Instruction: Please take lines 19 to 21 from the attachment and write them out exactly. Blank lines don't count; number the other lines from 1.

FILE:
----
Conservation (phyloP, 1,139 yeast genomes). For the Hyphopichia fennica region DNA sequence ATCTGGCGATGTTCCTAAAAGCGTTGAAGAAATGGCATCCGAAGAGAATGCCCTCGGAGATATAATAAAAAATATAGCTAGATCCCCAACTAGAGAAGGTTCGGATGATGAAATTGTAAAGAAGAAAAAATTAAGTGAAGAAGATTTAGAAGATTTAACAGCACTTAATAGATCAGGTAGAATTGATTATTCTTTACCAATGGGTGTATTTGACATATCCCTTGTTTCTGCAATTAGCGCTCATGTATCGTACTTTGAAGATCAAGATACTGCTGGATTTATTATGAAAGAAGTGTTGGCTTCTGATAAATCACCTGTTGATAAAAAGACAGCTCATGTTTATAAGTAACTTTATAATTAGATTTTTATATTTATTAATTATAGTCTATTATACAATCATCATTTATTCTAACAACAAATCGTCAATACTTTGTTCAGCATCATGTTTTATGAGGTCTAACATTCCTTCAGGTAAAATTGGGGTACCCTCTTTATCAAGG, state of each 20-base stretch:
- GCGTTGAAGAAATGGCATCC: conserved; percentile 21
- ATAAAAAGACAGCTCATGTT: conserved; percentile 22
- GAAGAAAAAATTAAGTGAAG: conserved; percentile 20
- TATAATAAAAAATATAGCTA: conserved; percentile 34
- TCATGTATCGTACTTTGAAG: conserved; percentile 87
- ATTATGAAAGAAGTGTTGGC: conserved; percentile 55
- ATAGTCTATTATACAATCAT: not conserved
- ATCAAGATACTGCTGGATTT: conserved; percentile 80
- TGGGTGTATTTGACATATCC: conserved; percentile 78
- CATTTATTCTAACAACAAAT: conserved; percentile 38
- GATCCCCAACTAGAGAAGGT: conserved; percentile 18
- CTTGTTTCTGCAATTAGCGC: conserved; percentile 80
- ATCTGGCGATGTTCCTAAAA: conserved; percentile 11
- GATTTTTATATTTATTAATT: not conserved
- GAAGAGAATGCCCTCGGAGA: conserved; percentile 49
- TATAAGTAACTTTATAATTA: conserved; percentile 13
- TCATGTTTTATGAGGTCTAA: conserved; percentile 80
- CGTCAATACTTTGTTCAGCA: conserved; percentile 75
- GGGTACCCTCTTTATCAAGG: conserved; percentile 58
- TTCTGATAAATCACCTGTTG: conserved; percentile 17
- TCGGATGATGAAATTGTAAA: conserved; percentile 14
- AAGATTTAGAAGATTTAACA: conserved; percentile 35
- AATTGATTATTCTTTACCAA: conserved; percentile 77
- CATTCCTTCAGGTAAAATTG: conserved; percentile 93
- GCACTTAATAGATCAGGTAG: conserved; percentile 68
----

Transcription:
- CGTCAATACTTTGTTCAGCA: conserved; percentile 75
- GGGTACCCTCTTTATCAAGG: conserved; percentile 58
- TTCTGATAAATCACCTGTTG: conserved; percentile 17